COVID-19 has done more than just cause a rapid increase in Zoom stock prices–it has forced students into isolation and created new communication barriers for teachers to overcome.
“I have had to be more empathetic and offer more words of encouragement,” said Dr. Angela Brown, Coordinator of Secondary Education program in Athens. “I have shared more ideas about coping with life events.”
Studies by the National Institutes of Health have found “that students, as well as the general population, may be experiencing psychological effects from the outbreak of Covid-19, such as anxiety, fear, and worry.” Distance learning has, on the whole, had many negative effects on students mental health. However, many teachers are trying to help solve this problem by being extra diligent about reaching out to students.
“Some rapport building happens naturally in person when people are able to be in the same space at the same time has to be strategically planned for and sought in the online environment,” said Brown. “I find that there is an extra level of care that needs to happen because my students are stressed by life events and their worries about the pandemic.”
Despite all of the struggles of the last year, it has become more important than ever to remember that there are human beings beyond the screens.
“Because I am making extra efforts to support and encourage, it means the world to me when a student takes the time to write a note of thanks,” said Brown. “I have received about five of those since we came back to classes in January. One that just made me cry was from a student who was excelling in my class, and I had no clue he was dealing with so many things on his end. I was sending positive check-in notes to students taking the time to note several things I had seen them do over the last couple of weeks that were great for us as a class. The student shared with me that my note ‘meant the world’ to him. My note had encouraged him even when I didn’t know he needed it.”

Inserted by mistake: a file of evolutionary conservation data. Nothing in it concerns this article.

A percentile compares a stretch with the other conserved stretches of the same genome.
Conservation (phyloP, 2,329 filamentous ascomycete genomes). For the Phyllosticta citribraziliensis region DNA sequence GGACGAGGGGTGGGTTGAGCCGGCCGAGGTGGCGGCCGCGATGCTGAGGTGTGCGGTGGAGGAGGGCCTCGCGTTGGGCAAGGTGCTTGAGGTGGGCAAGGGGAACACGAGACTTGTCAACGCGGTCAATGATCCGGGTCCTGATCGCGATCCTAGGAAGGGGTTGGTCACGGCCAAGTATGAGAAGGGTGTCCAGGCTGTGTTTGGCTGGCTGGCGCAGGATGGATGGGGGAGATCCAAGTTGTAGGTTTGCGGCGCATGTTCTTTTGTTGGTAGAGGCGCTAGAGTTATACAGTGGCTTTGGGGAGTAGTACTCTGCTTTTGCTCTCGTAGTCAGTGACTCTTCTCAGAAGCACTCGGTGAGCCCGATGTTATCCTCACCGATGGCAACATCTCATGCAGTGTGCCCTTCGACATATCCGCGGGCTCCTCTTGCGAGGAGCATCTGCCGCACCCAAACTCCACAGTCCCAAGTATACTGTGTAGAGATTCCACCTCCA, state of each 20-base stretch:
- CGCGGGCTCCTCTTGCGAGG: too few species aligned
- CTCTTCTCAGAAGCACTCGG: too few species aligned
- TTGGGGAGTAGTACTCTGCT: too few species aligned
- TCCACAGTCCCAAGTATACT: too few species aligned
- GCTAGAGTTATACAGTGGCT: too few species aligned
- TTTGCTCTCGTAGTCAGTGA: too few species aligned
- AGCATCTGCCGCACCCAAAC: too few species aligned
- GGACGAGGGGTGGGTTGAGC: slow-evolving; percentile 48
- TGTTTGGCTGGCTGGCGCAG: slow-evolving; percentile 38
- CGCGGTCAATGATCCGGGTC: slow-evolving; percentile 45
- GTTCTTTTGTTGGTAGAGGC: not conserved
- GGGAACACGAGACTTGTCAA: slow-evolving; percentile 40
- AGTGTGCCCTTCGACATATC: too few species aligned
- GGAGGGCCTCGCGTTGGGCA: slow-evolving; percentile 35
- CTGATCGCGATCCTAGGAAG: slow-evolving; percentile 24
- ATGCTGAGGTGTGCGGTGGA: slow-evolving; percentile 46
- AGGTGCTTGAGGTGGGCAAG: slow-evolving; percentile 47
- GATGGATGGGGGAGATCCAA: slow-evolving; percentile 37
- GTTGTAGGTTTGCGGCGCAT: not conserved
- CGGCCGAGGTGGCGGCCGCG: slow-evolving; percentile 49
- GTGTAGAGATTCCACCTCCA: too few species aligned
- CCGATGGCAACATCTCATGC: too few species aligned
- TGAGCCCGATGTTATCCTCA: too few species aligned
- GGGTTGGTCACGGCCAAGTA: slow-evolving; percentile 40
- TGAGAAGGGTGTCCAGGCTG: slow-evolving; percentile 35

A simple note can go a long way. In fact, research published in Psychological Research showed “writing the gratitude letters consistently put [research subjects] in more positive spirits — a finding in keeping with plenty of existing research on the mood-enhancing effects of gratitude.”
“That student was doing so well in our discussions,” said Brown. “However, the student felt he was struggling to do well because his perception was being colored by all the other competing life events that were affecting him. This reminded me that many more than I think could be struggling, and I just don’t know it. It encouraged me to keep being a cheerleader, taking the
extra time to send positive notes and do check-ins with my online learners because you never know how one little act can mean so much to the person on the other side of the computer.”
With every unfortunate thing that has been going on in the world, it has become even more important to appreciate and offer support to others–whether they are peers or teachers.
“Hang in there,” said Brown. “You have made it through tough times in the past. This too shall pass. We must have hope and be encouraged that we are progressing towards a more normal tomorrow.”